Echoing Quebec's 'Law 78' Russian Parliament Passes 'Draconian' Anti-Protest Law
In a move that echoes Quebec's recently enacted Law 78, the Russian parliament has just passed a law that skyrockets fines for "illegal" protests. Opponents see the law as "draconian" and believe it will only serve to further catalyze the protest movement.
While Article 31 of Russia’s Constitution allows for the right of peaceful assembly, the new law could see protesters fined over $9000. RT adds that "the new law makes it illegal for protesters to conceal their faces at rallies."
"Criticism of the authorities is becoming the main crime in our country," Gennady Gudkov, an opposition member of the lower house of parliament, told Reuters news agency. "This is a draconian law."
"That the authorities are in a hurry, that they are doing everything at lightning speed, points to their key priority ... to suppress dissent and put pressure on peaceful protests," Gudkov added.
Hugh Williamson, Europe and Central Asia director at Human Rights Watch stated, “President Putin’s rush to have this new piece of legislation adopted at the start of his presidency demonstrates disregard both for freedom of assembly and Russian civil society.”
Similarly, Quebec's Law 78 threatens enormous fines for protesters and has been seen as demonstrating disregard for the freedom of assembly.
Nightly marches have grown since Law 78's passing, and Mikhail Fedotov, the chairman of the Kremlin's human rights' council, sees a similar path for Russia's law. "If this amendment governing demonstrations casts doubt on the real constitutional right of citizens to gather peacefully, without weapons, there is a real threat that it will serve only to radicalize the protests," he told Reuters.
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Despite protests from the Presidential Human Rights council, the Upper House approved a bill that would dramatically increase fines for those accused of participating in illegal rallies.
The Federation Council approved the bill with 132 votes for and just one against with one abstention.
The new law raises the maximum fine for ordinary citizens found guilty of participating in illegal street protest to 300,000 rubles (about $9,000) from the current 2,000 rubles (under $70). Meanwhile, the fine for officials will increase from the current 50,000 to 600,000 rubles ($1300 – $20,000).The bill allows individuals the option of performing up to 200 hours of compulsory community service instead of paying the penalty, which may prove exorbitant for some protesters.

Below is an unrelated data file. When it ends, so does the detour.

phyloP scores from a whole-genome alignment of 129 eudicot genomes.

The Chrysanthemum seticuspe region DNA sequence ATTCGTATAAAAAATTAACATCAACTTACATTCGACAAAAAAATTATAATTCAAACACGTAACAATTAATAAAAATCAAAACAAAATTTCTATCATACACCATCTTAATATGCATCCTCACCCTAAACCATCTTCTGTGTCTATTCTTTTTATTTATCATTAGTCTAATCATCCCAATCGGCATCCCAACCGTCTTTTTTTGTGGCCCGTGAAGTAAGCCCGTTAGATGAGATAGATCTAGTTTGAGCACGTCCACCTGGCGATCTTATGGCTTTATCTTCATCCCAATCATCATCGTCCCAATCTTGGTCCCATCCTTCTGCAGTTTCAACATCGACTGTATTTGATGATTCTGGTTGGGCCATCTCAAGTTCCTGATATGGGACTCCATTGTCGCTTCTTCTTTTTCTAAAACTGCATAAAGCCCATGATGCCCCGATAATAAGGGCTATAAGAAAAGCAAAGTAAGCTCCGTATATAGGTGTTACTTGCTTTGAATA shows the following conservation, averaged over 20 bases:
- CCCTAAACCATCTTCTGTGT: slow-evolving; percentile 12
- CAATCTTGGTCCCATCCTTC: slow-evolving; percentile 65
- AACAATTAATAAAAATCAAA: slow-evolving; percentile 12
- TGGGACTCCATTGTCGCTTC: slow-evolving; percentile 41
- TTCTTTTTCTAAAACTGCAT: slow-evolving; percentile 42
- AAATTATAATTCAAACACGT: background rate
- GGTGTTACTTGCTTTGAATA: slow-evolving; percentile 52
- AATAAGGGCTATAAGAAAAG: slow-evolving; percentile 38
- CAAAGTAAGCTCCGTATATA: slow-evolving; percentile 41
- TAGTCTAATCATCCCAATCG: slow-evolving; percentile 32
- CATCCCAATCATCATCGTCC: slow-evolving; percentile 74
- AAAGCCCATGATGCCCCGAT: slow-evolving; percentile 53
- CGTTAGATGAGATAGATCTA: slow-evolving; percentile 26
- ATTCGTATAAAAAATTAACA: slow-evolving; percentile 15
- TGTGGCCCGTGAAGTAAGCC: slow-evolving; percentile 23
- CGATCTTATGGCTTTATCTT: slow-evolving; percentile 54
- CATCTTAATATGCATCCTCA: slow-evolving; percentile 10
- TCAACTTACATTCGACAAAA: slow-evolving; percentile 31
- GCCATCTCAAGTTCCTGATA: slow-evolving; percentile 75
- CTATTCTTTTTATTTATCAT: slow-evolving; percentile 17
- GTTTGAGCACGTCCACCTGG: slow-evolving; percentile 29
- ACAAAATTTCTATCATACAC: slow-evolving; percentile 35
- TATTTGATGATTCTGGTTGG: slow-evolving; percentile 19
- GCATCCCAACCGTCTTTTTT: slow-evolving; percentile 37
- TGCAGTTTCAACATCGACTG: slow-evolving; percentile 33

Furthermore, the new law makes it illegal for protesters to conceal their faces at rallies, as well as some other adaptations to the law that aims to make the life of illegal protesters more difficult.
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Human Rights Watch: Russia: Reject Restrictions on Peaceful Assembly
According to media reports, a source in the Russian president’s office explained the rapid endorsement as reflecting the Kremlin’s desire to have the restrictive amendments in place before June 12, when opposition parties are planning to hold a mass protest rally. By rushing through the adoption of these amendments, which create serious obstacles for the right to freedom of assembly, the Russian parliament ignored both a critical evaluation of the draft law by Russia’s presidential Human Rights Council and appeals by Russian and international human rights organizations, Human Rights Watch said.
“President Putin’s rush to have this new piece of legislation adopted at the start of his presidency demonstrates disregard both for freedom of assembly and Russian civil society,” said Hugh Williamson, Europe & Central Asia director at Human Rights Watch.
Human Rights Watch called on Russia’s international partners, especially the European Union and the United States, to urge President Putin to prove otherwise by vetoing these legislative changes, which violate Russia’s international legal obligations.
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Zoltán Glück and Manissa McCleave Maharawal writing for Waging Nonviolence
How Students Are Painting Montreal Red
The student movement in Quebec is growing. On Tuesday, an estimated 300,000 to 400,000 students, workers and supporters took to the streets to protest tuition hikes and the passing of the new, draconian anti-protest law — Law 78 — as well as to celebrate the 100th day of the student strike. But state repression is also growing. Last night’s mass arrest and other forms of police violence bear witness to the new climate of fear and repression that the Charest government is trying to create in order to break the student movement.
The passing of Law 78 is a direct attack on the freedom of assembly and the right to protest. It not only bans unpermitted marches or any unpermitted gathering of more than 50 people, but the vaguely worded “special law” also threatens to levy enormous fines against organizers, unions and potentially anyone who participates in an unpermitted assembly. The law comes in response to the growing popularity of the student movement and can be read as as symptom of the government’s inability to control the movement; it is a sign that in some ways the students are winning. In fact, since its passage last Friday, the nightly marches have only gotten larger as more people see the struggle expanding from the single issue of university tuition to a broader one that includes the right to protest and the suppression of dissent.